Following an 11-month study, Dame Frances Cairncross announced this week the findings of her independent review into the sustainability of high-quality journalism. Her 154-page report included a sharp indictment of the power imbalance between Google and Facebook and media publishers, and made a number of recommendations on how to safeguard the future of journalism.
Of particular interest to media lawyers was Dame Frances’ call for the UK government to regulate Facebook and Google news which, given their resistance to regulation to date, will no doubt go down like a lead balloon.
The uneasy relationship between tech giants and governments worldwide has been well documented. Since it emerged that the Russian government used Facebook to interfere in the 2016 US elections, calls for online platforms to be regulated have increased from all over the globe. Few have been as vociferous in their criticism as the UK government, their displeasure no doubt intensified by Facebook’s CEO Mark Zuckerberg’s refusal to appear before the House of Commons Digital, Culture, Media and Sport Committee in November 2018.
So when former journalist Dame Frances Cairncross was tasked by the UK government with this independent review into the sustainability of high-quality journalism, no doubt there were many who were rubbing their hands with glee, at this golden opportunity to impose some restraint on companies who, it was felt by some, appeared to operate above the law.
The Cairncross Review’s remit included examining the role of tech giants in the distribution of news online. It acknowledged that there had been a tectonic shift in the way people now consume news: the Reuters Institute for the Study of Journalism’s Digital News Report 2018 shows that 74% of UK adults read news each week via an online source (including social media). It also found that although people may search directly for news online, increasingly they find news through their social media feeds and online platform search results.
News content found in this way is often flanked by other low grade online content, including gossip and gaming, to increase online traffic (also known as clickbait). This approach by Google and Facebook has meant that they accounted for a staggering 54% of UK online advertising revenues in 2017.
This new trend begged the question whether these online platforms have a responsibility to help protect us, the consumer, by taking steps to ensure the quality of the news we are consuming. In circumstances where the publication of Fake News is becoming all too prevalent (last year, for example, it became received wisdom in some circles that a captured Islamic State leader had former US President Barack Obama on speed dial), should Google and Facebook be doing more?
In short, the answer was ‘yes’. Dame Frances found that online platforms ’have a responsibility… to monitor the availability of unreliable news online, to increase users’ understanding of the origins and trustworthiness of different news sources, and to nudge people towards reading news of high quality’.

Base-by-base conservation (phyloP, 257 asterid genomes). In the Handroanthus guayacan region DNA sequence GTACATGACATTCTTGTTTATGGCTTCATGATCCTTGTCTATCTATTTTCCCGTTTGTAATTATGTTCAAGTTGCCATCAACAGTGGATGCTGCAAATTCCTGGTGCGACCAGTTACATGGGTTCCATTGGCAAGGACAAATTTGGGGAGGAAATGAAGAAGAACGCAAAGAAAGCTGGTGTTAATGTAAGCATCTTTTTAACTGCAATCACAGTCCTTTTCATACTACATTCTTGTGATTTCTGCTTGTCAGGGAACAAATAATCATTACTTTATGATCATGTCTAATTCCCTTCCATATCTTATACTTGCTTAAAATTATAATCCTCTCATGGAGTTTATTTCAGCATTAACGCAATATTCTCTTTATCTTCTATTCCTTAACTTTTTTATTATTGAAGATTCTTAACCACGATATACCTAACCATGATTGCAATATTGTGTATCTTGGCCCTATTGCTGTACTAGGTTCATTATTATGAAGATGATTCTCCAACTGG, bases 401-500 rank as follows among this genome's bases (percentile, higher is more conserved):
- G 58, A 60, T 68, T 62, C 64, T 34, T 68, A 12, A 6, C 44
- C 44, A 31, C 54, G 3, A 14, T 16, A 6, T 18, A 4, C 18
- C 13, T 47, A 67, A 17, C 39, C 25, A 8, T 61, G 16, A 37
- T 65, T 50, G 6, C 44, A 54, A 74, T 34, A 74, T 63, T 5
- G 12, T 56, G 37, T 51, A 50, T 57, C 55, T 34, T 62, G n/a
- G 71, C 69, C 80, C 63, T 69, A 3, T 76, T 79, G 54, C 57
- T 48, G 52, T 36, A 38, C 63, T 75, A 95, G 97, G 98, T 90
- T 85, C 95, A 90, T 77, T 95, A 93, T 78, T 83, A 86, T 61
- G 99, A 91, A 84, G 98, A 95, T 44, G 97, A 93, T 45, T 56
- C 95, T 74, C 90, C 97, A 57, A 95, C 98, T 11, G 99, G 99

There remains of course a more fundamental question of whether online platforms should be held liable for the content they host, but Dame Frances left this debate for another day.
Dame Frances accepted that each online platform should be left to devise solutions particular to their users but, notably, recommended that their efforts to comply with what she calls the ’news quality obligation’ should be placed under regulatory scrutiny. She found that ’this task is too important to leave entirely to the judgment of commercial entities’ - read: multinational organisations cannot be trusted to have their consumers’ best interests at heart. The extraordinary level of Facebook and Google’s online advertising revenue has obviously not escaped Dame Frances’ attention, and she also suggests regulation to address the resultant market power imbalance.
Tackling the question of how to implement her recommendation, Dame Frances posited that, at first, the only responsibility of the regulator would be to gather information on the steps the platforms are taking. If it became clear over time that the online platforms’ efforts are failing, she warned that ’stricter provisions’ may be necessary. The question of what sanctions, if any, would apply for non-compliance was notably omitted. In the long term she envisaged that the regulator would develop, in collaboration with platforms and with input from publishers, a set of best practice guidelines for how news content should be presented on online platforms.
And so it seems that the UK government may move to put a dent in the tech giants’ armour. Damian Collins MP, Chair of the Digital, Culture, Media and Sport Committee, who we know has history with Facebook, this week jumped at the chance to stick it to the tech giants, suggesting that ’the requirement for social media companies to introduce such measures could form part of a new system of content regulation on these platforms, based on a statutory code, and overseen by an independent regulator, like Ofcom.’ We can already see Facebook squirming in its chair.
But perhaps they need not be too concerned. The wheels of change in government can be slow: responding to Dame Frances’ recommendations, culture secretary Jeremy Wright said: 'there are some things we can take action on immediately, while others will need further careful consideration with stakeholders on the best way forward.’ This somewhat opaque response sheds little light on the UK government’s next steps, but one thing is clear: it will be a bold government who tries to shackle the tech giants.
Helena Shipman, Associate, Carter-Ruck